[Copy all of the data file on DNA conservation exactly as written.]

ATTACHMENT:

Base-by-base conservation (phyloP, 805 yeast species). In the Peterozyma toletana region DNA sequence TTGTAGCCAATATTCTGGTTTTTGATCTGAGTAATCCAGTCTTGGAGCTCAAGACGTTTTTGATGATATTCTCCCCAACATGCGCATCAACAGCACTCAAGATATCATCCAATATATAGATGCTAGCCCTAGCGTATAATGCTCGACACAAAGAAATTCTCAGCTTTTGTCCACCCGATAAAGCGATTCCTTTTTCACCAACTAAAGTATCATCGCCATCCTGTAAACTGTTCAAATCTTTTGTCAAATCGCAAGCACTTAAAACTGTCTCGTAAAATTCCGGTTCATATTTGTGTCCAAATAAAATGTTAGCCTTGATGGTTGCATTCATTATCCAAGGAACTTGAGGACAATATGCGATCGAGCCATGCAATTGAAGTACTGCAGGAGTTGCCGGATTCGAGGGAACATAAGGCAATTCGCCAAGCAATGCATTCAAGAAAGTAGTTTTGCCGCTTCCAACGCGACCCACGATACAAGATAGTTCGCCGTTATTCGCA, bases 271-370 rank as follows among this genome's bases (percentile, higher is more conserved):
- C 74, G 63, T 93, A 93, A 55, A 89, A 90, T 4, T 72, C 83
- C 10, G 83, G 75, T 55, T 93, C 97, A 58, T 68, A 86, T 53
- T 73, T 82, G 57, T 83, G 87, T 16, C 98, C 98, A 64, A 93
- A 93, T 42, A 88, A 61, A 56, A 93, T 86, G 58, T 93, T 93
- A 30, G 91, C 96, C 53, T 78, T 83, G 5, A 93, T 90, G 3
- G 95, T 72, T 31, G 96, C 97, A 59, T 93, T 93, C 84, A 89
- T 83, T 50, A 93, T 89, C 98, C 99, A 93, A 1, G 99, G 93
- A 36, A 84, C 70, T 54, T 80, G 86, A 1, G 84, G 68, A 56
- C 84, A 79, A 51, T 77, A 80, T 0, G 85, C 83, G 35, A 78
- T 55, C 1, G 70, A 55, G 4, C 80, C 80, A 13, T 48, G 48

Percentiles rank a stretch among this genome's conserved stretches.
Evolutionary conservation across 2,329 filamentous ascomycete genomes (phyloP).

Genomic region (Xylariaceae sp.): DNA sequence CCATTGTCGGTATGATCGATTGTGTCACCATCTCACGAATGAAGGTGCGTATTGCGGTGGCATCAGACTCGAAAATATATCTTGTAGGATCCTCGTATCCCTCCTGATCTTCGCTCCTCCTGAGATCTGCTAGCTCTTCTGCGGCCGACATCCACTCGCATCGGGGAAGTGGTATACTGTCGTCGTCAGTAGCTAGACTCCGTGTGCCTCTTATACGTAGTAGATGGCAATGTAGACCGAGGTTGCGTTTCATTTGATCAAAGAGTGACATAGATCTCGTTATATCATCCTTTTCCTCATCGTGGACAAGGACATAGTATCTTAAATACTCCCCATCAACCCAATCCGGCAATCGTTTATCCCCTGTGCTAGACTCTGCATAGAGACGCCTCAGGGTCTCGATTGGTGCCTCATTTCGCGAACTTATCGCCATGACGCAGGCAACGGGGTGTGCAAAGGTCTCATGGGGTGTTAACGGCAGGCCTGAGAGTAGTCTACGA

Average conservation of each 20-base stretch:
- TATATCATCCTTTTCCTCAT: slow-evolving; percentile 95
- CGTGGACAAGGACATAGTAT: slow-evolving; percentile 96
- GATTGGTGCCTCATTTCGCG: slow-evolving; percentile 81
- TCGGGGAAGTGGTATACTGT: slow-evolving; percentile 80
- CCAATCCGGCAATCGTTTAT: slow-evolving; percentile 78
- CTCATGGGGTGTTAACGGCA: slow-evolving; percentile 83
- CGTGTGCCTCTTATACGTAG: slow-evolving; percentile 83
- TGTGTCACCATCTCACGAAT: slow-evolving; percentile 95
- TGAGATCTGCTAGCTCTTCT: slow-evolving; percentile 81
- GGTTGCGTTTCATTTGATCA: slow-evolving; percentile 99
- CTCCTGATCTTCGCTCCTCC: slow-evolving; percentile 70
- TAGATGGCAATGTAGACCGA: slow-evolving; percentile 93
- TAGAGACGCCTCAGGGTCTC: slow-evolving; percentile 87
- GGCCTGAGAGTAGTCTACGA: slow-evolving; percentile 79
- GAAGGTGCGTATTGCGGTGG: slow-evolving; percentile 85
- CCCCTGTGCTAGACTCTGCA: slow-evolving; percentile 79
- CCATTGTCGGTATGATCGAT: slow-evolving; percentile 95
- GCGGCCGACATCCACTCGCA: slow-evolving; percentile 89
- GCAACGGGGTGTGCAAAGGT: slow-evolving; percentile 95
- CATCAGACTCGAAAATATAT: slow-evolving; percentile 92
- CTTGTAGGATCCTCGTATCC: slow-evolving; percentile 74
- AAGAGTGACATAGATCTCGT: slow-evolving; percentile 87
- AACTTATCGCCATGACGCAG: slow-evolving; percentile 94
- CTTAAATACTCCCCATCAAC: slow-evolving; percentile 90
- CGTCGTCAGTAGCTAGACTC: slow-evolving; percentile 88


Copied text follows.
Base-by-base conservation (phyloP, 805 yeast species). In the Peterozyma toletana region DNA sequence TTGTAGCCAATATTCTGGTTTTTGATCTGAGTAATCCAGTCTTGGAGCTCAAGACGTTTTTGATGATATTCTCCCCAACATGCGCATCAACAGCACTCAAGATATCATCCAATATATAGATGCTAGCCCTAGCGTATAATGCTCGACACAAAGAAATTCTCAGCTTTTGTCCACCCGATAAAGCGATTCCTTTTTCACCAACTAAAGTATCATCGCCATCCTGTAAACTGTTCAAATCTTTTGTCAAATCGCAAGCACTTAAAACTGTCTCGTAAAATTCCGGTTCATATTTGTGTCCAAATAAAATGTTAGCCTTGATGGTTGCATTCATTATCCAAGGAACTTGAGGACAATATGCGATCGAGCCATGCAATTGAAGTACTGCAGGAGTTGCCGGATTCGAGGGAACATAAGGCAATTCGCCAAGCAATGCATTCAAGAAAGTAGTTTTGCCGCTTCCAACGCGACCCACGATACAAGATAGTTCGCCGTTATTCGCA, bases 271-370 rank as follows among this genome's bases (percentile, higher is more conserved):
- C 74, G 63, T 93, A 93, A 55, A 89, A 90, T 4, T 72, C 83
- C 10, G 83, G 75, T 55, T 93, C 97, A 58, T 68, A 86, T 53
- T 73, T 82, G 57, T 83, G 87, T 16, C 98, C 98, A 64, A 93
- A 93, T 42, A 88, A 61, A 56, A 93, T 86, G 58, T 93, T 93
- A 30, G 91, C 96, C 53, T 78, T 83, G 5, A 93, T 90, G 3
- G 95, T 72, T 31, G 96, C 97, A 59, T 93, T 93, C 84, A 89
- T 83, T 50, A 93, T 89, C 98, C 99, A 93, A 1, G 99, G 93
- A 36, A 84, C 70, T 54, T 80, G 86, A 1, G 84, G 68, A 56
- C 84, A 79, A 51, T 77, A 80, T 0, G 85, C 83, G 35, A 78
- T 55, C 1, G 70, A 55, G 4, C 80, C 80, A 13, T 48, G 48

Percentiles rank a stretch among this genome's conserved stretches.
Evolutionary conservation across 2,329 filamentous ascomycete genomes (phyloP).

Genomic region (Xylariaceae sp.): DNA sequence CCATTGTCGGTATGATCGATTGTGTCACCATCTCACGAATGAAGGTGCGTATTGCGGTGGCATCAGACTCGAAAATATATCTTGTAGGATCCTCGTATCCCTCCTGATCTTCGCTCCTCCTGAGATCTGCTAGCTCTTCTGCGGCCGACATCCACTCGCATCGGGGAAGTGGTATACTGTCGTCGTCAGTAGCTAGACTCCGTGTGCCTCTTATACGTAGTAGATGGCAATGTAGACCGAGGTTGCGTTTCATTTGATCAAAGAGTGACATAGATCTCGTTATATCATCCTTTTCCTCATCGTGGACAAGGACATAGTATCTTAAATACTCCCCATCAACCCAATCCGGCAATCGTTTATCCCCTGTGCTAGACTCTGCATAGAGACGCCTCAGGGTCTCGATTGGTGCCTCATTTCGCGAACTTATCGCCATGACGCAGGCAACGGGGTGTGCAAAGGTCTCATGGGGTGTTAACGGCAGGCCTGAGAGTAGTCTACGA

Average conservation of each 20-base stretch:
- TATATCATCCTTTTCCTCAT: slow-evolving; percentile 95
- CGTGGACAAGGACATAGTAT: slow-evolving; percentile 96
- GATTGGTGCCTCATTTCGCG: slow-evolving; percentile 81
- TCGGGGAAGTGGTATACTGT: slow-evolving; percentile 80
- CCAATCCGGCAATCGTTTAT: slow-evolving; percentile 78
- CTCATGGGGTGTTAACGGCA: slow-evolving; percentile 83
- CGTGTGCCTCTTATACGTAG: slow-evolving; percentile 83
- TGTGTCACCATCTCACGAAT: slow-evolving; percentile 95
- TGAGATCTGCTAGCTCTTCT: slow-evolving; percentile 81
- GGTTGCGTTTCATTTGATCA: slow-evolving; percentile 99
- CTCCTGATCTTCGCTCCTCC: slow-evolving; percentile 70
- TAGATGGCAATGTAGACCGA: slow-evolving; percentile 93
- TAGAGACGCCTCAGGGTCTC: slow-evolving; percentile 87
- GGCCTGAGAGTAGTCTACGA: slow-evolving; percentile 79
- GAAGGTGCGTATTGCGGTGG: slow-evolving; percentile 85
- CCCCTGTGCTAGACTCTGCA: slow-evolving; percentile 79
- CCATTGTCGGTATGATCGAT: slow-evolving; percentile 95
- GCGGCCGACATCCACTCGCA: slow-evolving; percentile 89
- GCAACGGGGTGTGCAAAGGT: slow-evolving; percentile 95
- CATCAGACTCGAAAATATAT: slow-evolving; percentile 92
- CTTGTAGGATCCTCGTATCC: slow-evolving; percentile 74
- AAGAGTGACATAGATCTCGT: slow-evolving; percentile 87
- AACTTATCGCCATGACGCAG: slow-evolving; percentile 94
- CTTAAATACTCCCCATCAAC: slow-evolving; percentile 90
- CGTCGTCAGTAGCTAGACTC: slow-evolving; percentile 88